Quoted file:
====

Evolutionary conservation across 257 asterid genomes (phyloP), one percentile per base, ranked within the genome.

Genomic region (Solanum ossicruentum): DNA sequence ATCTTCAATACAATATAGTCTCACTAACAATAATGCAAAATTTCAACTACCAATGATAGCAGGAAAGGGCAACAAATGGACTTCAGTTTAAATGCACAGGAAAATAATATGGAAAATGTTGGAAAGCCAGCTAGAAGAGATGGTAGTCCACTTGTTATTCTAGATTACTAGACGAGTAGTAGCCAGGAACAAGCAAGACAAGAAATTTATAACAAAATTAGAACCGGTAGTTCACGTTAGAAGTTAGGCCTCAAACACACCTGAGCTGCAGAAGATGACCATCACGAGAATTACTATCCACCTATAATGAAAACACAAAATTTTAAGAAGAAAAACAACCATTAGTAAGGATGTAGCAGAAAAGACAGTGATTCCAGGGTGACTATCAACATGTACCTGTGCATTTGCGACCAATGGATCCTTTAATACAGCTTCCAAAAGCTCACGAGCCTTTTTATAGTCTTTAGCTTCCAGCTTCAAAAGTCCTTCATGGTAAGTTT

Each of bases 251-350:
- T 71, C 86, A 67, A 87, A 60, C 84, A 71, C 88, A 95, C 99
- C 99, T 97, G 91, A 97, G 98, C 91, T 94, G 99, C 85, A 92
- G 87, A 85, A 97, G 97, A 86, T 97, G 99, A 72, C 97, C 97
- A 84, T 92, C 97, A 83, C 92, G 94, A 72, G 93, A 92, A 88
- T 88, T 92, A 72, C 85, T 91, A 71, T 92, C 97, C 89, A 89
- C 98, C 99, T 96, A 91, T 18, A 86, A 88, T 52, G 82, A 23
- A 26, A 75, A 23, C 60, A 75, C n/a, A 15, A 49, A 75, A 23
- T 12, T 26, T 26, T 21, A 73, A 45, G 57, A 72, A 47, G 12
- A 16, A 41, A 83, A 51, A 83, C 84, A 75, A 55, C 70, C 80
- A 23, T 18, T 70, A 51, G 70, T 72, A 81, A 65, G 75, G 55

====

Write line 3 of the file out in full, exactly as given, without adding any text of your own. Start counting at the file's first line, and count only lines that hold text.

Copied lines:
Each of bases 251-350: